Fox News

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Fox News

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Fox News, officially Fox News Channel, abbreviated FNC and commonly known as Fox, is an American multinational conservative[2][3][4][5] cable news television channel based in New York City. It is owned by Fox News Media, which itself is owned by the Fox Corporation.[6] The channel broadcasts primarily from studios at 1211 Avenue of the Americas in Midtown Manhattan. Fox News provides service to 86 countries and overseas territories worldwide,[7] with international broadcasts featuring Fox Extra segments during ad breaks.[8]

The channel was created by Australian-American media mogul Rupert Murdoch to appeal to a conservative audience, hiring former Republican media consultant and CNBC executive Roger Ailes as its founding CEO.[9][10] It launched on October 7, 1996, to 17 million cable subscribers.[11] Fox News grew during the late 1990s and 2000s to become the dominant subscription news network in the U.S.[12] As of September 2018, approximately 87,118,000 U.S. households (90.8% of television subscribers) received Fox News.[13] In 2019, Fox News was the top-rated cable network, averaging 2.5 million viewers.[14][15][16] Murdoch is the current executive chairman and Suzanne Scott is the CEO.[17][18]

Fox News has been described as practicing biased reporting in favor of the Republican Party, its politicians, and conservative causes while portraying the Democratic Party in a negative light.[19][20][21][22] Critics have cited the channel as detrimental to the integrity of news overall.[23][24] Fox News’ official position is that news reporting operates independently of its opinion and commentary programming, and have denied bias in news reporting, although former employees have stated that Fox ordered them to “slant the news in favor of conservatives”.[25] During the presidency of Donald Trump, observers said there was a pronounced tendency of the Fox News Channel to serve as a “mouthpiece” for the administration, providing “propaganda” and a “feedback loop” for Trump, with scholars suggesting that the channel came to resemble a form of state TV.[26][27]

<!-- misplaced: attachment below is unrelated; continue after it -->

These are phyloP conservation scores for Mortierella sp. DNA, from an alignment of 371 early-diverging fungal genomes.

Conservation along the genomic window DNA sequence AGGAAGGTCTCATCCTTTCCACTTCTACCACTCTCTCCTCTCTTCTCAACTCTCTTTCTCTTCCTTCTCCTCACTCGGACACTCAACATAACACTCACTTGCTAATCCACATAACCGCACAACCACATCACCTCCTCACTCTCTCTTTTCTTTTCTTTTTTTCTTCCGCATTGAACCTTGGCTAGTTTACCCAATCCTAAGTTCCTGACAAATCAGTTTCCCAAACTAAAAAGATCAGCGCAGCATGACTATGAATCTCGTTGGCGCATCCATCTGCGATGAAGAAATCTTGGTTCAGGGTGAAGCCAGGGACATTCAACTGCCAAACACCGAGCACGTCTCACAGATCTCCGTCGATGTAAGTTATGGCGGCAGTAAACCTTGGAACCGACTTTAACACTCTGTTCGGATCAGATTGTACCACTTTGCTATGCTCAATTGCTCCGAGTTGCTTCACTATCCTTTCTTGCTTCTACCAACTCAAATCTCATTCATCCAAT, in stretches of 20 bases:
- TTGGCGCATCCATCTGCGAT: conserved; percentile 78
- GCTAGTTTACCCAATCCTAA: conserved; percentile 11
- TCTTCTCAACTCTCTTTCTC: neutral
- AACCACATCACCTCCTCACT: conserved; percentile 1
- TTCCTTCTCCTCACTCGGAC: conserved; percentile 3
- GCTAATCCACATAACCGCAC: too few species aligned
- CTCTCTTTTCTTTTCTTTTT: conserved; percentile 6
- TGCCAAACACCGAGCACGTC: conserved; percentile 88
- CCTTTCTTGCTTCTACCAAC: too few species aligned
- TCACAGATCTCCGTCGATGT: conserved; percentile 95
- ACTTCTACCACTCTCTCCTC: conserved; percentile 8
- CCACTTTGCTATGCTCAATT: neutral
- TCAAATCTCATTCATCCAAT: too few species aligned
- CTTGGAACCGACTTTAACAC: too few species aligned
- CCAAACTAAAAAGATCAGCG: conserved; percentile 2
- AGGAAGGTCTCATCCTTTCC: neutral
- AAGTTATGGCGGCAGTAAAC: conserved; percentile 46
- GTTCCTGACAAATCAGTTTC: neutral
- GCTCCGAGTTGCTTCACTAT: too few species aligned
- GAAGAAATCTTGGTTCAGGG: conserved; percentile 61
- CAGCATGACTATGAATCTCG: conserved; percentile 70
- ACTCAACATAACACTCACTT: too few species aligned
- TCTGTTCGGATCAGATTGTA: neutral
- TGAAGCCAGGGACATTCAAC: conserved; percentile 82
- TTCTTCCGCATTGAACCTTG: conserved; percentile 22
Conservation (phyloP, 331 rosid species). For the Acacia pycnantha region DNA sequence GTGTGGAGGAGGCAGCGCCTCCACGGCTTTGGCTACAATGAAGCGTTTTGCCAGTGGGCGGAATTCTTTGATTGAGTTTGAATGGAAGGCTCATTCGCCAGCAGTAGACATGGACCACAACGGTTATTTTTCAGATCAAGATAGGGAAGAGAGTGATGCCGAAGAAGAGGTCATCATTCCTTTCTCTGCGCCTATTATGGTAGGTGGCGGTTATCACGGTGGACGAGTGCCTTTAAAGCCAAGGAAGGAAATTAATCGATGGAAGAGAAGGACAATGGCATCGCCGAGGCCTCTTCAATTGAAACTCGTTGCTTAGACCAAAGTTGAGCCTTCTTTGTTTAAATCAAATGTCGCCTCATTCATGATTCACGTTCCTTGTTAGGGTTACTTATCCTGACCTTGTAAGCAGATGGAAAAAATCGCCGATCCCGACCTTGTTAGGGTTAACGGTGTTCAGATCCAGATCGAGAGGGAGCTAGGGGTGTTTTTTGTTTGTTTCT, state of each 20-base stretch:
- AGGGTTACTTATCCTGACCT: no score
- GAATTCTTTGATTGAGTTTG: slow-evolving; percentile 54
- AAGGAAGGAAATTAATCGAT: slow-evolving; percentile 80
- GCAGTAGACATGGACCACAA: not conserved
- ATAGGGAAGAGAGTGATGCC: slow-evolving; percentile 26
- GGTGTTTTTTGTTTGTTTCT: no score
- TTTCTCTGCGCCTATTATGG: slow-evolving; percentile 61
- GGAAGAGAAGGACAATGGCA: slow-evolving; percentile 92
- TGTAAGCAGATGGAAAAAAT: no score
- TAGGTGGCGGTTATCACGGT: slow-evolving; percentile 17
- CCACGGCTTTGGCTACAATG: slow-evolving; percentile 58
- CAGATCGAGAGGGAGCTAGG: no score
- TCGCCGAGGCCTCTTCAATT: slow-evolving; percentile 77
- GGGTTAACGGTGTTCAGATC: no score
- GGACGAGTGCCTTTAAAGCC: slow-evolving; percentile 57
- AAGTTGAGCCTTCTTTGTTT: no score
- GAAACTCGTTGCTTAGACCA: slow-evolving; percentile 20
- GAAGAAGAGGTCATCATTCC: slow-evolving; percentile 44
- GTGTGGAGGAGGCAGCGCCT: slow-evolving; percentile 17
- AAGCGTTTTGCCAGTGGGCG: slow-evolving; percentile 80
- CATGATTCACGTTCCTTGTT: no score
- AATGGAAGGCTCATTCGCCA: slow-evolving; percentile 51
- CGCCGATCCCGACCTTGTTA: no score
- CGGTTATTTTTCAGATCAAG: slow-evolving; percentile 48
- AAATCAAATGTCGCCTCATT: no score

History
Main article: History of Fox News
In May 1985, Australian publisher Rupert Murdoch announced that he and American industrialist and philanthropist Marvin Davis intended to develop “a network of independent stations as a fourth marketing force” to compete directly with CBS, NBC, and ABC through the purchase of six television stations owned by Metromedia.[28] In July 1985, 20th Century Fox announced Murdoch had completed his purchase of 50% of Fox Filmed Entertainment, the parent company of 20th Century Fox Film Corporation.[29] A year later, 20th Century Fox earned $5.6 million in its fiscal third period ended May 31, 1986, in contrast to a loss of $55.8 million in the third period of the previous year.[30]

Subsequently, and prior to founding FNC, Murdoch had gained experience in the 24-hour news business when News Corporation’s BSkyB subsidiary began Europe’s first 24-hour news channel (Sky News) in the United Kingdom in 1989.[31] With the success of his fourth network efforts in the United States,[32] experience gained from Sky News and the turnaround of 20th Century Fox, Murdoch announced on January 31, 1996, that News Corp. would launch a 24-hour news channel on cable and satellite systems in the United States as part of a News Corp. “worldwide platform” for Fox programming: “The appetite for news – particularly news that explains to people how it affects them – is expanding enormously”.[33]